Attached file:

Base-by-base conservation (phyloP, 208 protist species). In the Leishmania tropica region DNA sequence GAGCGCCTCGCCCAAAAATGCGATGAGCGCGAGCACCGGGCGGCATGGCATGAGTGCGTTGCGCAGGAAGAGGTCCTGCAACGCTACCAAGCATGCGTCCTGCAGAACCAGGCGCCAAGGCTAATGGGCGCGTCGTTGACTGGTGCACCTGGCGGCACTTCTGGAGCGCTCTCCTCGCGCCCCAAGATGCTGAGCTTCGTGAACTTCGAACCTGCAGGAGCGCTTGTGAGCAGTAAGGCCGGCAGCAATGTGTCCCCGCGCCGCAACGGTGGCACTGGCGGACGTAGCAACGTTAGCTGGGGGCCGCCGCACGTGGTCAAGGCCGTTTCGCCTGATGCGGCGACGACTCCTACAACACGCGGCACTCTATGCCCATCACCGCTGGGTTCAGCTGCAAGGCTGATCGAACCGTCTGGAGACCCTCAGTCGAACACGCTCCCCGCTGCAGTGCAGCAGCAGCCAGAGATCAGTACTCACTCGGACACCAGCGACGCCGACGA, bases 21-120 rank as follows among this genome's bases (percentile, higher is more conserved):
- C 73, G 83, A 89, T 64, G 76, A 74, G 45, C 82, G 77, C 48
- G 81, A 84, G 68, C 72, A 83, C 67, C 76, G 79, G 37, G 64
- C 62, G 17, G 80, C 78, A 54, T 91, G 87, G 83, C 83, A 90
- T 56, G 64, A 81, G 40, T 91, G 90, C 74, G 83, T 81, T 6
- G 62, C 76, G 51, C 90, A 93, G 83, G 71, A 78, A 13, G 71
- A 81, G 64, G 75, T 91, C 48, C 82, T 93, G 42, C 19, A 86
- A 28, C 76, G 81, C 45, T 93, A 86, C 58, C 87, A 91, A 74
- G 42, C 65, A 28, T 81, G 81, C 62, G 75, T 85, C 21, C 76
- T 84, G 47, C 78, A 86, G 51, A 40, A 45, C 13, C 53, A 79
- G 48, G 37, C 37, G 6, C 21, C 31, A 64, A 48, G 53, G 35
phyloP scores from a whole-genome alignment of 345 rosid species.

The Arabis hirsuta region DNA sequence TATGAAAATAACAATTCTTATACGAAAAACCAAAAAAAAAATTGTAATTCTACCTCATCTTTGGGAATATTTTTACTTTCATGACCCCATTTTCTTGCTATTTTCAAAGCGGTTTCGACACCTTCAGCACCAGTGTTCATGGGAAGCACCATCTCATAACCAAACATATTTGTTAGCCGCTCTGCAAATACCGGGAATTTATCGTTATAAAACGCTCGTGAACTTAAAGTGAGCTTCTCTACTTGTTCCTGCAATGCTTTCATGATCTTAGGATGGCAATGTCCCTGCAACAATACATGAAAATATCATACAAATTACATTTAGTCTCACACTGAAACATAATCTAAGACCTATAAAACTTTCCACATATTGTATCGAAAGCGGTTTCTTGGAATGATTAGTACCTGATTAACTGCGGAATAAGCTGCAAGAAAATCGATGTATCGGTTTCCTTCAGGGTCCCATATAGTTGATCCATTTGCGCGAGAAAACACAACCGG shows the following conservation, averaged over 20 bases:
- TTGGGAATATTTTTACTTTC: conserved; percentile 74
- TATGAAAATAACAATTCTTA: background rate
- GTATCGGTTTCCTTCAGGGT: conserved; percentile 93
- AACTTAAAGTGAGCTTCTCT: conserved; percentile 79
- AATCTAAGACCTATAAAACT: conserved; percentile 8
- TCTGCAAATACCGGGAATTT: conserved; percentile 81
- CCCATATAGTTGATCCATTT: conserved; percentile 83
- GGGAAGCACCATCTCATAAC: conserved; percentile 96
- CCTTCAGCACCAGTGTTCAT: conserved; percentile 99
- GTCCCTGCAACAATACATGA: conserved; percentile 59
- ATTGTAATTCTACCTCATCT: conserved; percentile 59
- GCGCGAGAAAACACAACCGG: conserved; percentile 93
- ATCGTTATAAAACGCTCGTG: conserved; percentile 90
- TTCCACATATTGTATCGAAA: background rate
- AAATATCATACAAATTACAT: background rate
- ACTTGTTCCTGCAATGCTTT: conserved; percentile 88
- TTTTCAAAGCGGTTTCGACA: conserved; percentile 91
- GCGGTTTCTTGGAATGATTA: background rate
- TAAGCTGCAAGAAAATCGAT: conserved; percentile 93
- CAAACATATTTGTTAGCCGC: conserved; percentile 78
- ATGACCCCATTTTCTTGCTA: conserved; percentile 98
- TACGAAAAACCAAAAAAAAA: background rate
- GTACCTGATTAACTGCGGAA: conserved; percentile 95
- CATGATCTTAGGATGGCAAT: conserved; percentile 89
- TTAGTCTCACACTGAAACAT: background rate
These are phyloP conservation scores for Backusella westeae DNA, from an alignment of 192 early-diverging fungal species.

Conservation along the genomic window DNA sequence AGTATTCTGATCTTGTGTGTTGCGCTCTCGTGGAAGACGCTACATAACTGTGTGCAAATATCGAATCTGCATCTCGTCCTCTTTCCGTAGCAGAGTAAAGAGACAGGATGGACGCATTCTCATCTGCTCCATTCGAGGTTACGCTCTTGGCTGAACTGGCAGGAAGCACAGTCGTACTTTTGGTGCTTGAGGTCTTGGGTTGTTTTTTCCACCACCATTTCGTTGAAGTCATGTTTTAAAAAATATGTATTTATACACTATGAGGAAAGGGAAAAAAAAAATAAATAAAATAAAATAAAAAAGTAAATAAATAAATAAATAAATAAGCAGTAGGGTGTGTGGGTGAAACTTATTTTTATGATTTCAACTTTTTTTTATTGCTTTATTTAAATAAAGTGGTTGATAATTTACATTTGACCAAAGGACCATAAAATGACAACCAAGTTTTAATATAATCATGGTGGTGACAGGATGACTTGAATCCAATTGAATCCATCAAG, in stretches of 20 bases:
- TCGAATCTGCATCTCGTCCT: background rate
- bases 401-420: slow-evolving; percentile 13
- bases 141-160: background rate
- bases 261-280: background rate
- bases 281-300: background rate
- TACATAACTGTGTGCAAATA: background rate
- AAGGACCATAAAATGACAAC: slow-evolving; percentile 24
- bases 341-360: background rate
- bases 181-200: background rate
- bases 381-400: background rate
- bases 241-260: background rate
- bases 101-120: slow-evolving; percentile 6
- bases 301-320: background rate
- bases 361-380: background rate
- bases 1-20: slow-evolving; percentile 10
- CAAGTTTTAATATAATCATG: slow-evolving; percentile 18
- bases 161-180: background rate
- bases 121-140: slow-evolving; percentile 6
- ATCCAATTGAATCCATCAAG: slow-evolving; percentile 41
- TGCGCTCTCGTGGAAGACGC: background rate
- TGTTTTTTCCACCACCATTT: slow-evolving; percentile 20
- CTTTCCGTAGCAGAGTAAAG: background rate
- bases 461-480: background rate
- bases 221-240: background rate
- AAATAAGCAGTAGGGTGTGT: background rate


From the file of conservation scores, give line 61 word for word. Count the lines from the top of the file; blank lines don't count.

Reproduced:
- TGTTTTTTCCACCACCATTT: slow-evolving; percentile 20